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Getting Out : Leaving

Cuz I'm too sexy for

from ErikMagnusLehnsher - Thursday, June 14, 2007
accessed 1123 times

I've been working on this for a few minutes here and a few minutes there for about a week and am still not really satisfied that it expresses my thoughts well enough but it's probably pretty close...

I want my son and daughter to feel safe, fiercely protected, wanted and unconditionally loved. I want them to have every opportunity...every chance for success. I feel like fulfilling my responsibilities to them basically requires stability, dependability, financial security, a high degree of predictability, a lot of time and an overall aversion to risk. Basically a lifestyle that, at times, feels boring and precariously UN-sexy.

Sometimes I look at my kids and ask myself if I want them to be like me. I guess like most parents I want them to be an improvement on the stock...I want them to have opportunities that I never had. But to be honest, what I want more than any of that is for them to be happier than I am. I want them to have the freedom to recognize their dreams, the freedom to occasionally fail and the capacity to truly embrace life in all its wonder.

I'm not sure exactly what forms my approach to parenthood. It's probably some nature, some nurture, some anger about my own childhood, perhaps some marytrdom complex luggage, and most of all my natural instincts to love and provide for my kids. I'm not looking for either approval or ridicule here. Ultimately, I'll live and die with the decisions I make. I am, however, curious if there are other parents out there who have grappled with the same issues and how one balances the role of parenthood with the process of self-discovery and fulfillment.

Most of us grew up essentially working our asses of from the word "go". You're cleaning, getting up early to make breakfast, doing childcare, hitting the streets, generating money through any number of different methods. There were kids...tons of kids at every corner and they all needed care and money and food and while our parents were busy getting exorcisms for demons of jealousy or discouragement and having Sunday prayer for herpes, the lion's share of the work often fell to us.

After leaving TF, I imagine everyone goes through a phase where they're trying to figure what they believe, who they are and what they really want to do. Practically speaking you hit the ground scrambling. I felt like I was operating for a few YEARS at "ramming speed" (hat tip to Judah Ben Hur for concept). Things have gone relatively well and I can't really complain. I've got a pretty good career that I enjoy most of the time, good health, marvelous kids, etc. but sometimes when I stop to catch my breath I wonder when it would be my turn to really live.

My kids bring me so much joy and love and fulfillment...just seeing them laugh and smile and enjoy stuff that normal kids do. I wonder sometimes if it's selfish of me to want to occasionally want to say, "What the fuck", and take some risks...jump out of an airplane, make an ambitious and risky career move, try not being the designated driver at a party. If something happened to me, it would basically make my children orphans and completely destroy their happy little lives, so I'm unable to take those kinds of risks. I suppose this article could be titled "midlife crisis for a teen of the end". Ultimately, these questions will bounce around my mind every once in a while but I simply will not take personal, professional or financial risks that could impact my kids negatively. I just wonder sometimes if that makes me a hero, a coward...or both.

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from heleton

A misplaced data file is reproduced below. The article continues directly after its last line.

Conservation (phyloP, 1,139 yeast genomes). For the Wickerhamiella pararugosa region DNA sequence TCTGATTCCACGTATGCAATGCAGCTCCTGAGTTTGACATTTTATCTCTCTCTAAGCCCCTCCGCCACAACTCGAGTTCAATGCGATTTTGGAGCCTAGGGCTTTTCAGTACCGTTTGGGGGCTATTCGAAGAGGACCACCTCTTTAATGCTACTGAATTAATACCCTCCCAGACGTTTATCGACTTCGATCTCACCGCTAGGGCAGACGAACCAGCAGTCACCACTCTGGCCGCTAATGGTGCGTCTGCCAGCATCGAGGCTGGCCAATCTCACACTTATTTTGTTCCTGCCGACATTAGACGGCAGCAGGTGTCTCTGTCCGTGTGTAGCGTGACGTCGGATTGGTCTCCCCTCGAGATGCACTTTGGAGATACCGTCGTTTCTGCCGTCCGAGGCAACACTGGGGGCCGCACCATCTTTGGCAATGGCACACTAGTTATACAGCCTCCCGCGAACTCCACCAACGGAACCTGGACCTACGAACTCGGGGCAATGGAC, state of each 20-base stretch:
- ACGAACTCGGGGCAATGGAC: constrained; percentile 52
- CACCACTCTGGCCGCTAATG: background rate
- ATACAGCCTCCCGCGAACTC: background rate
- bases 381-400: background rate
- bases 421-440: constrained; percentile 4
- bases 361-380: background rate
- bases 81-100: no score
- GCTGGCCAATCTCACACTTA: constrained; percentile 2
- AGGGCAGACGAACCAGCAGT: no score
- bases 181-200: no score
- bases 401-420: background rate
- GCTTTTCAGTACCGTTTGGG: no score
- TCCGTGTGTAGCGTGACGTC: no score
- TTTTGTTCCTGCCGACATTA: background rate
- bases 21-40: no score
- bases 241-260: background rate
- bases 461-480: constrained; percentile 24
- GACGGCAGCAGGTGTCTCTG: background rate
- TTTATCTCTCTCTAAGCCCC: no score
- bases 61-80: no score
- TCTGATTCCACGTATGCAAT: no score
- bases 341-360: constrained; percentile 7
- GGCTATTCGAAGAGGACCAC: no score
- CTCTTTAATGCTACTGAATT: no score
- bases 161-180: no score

Saturday, August 11, 2007 - 04:37

Go skydiving if you want to go skydiving. Unless you go to a cheap place (like the one in Lodi, CA, where I went), there's not a whole lot that can go wrong.
I'm a brand new parent and I feel what you're going through. Only I had a good 10+ years to f*ck off and enjoy my youth before I went & had a kid (I'm 28 now). I intend to keep enjoying my life and having fun, but I realize that I do have to focus on taking care of the important things first.
I think it's all about compromise and balancing responsibility with a healthy level of hedonism. If you work hard, there's no reason why you shouldn't play hard. You don't even have to go clubbing and take pills on the weekends - you can start snowboarding or doing something along those lines - something fun but not (too) reckless. And you can even get your kids into something like that when they're 4 or 5.
Lately I've been freaking out about being a parent. I'm definitely dealing w/ a lot of "My young life is over" issues. But I don't want to become a bitter dad / partner, so I'm going to do my best to retain my lifestyle and my interests while maintaining a healthy family. It'll take some sacrifices / compromise / planning, but it's totally possible. People do it all the time.
I wish you all the best with your own family.
(reply to this comment)
From ErikMagnusLehnsher
Friday, August 17, 2007, 18:44

Thanks. Best of luck to you, too.(reply to this comment
from rainy
Friday, June 15, 2007 - 21:51

Cannot tell you how much I appreciate what you've written here.
It is SO hard to find that balance. I'm going through a very similar thing at the moment. Sometimes I feel that my son saved my life as he appeared just when I was at my wildest...but then having that newly-found freedom cut short so abruptly leaves me sometimes with a lingering sense of loss. I gladly gave it all up for him, and for a few years didn't think of myself as anything other than mother and housewife.

Now...weirdly enough, getting closer to thirty, my feeling of freedom is coming back and the party girl keeps trying to raise her naughty head. Then in the background there's a little voice: "Mum? Can I have juice please?" calling me back to reality. Too sexy for my kids. I like your title. In itself it expresses the whole dillemna. One thing for sure: our parents were too sexy for their kids. And that was NOT a good thing.

Better go get him that drink of juice.
(reply to this comment)
From ErikMagnusLehnsher
Sunday, June 17, 2007, 09:41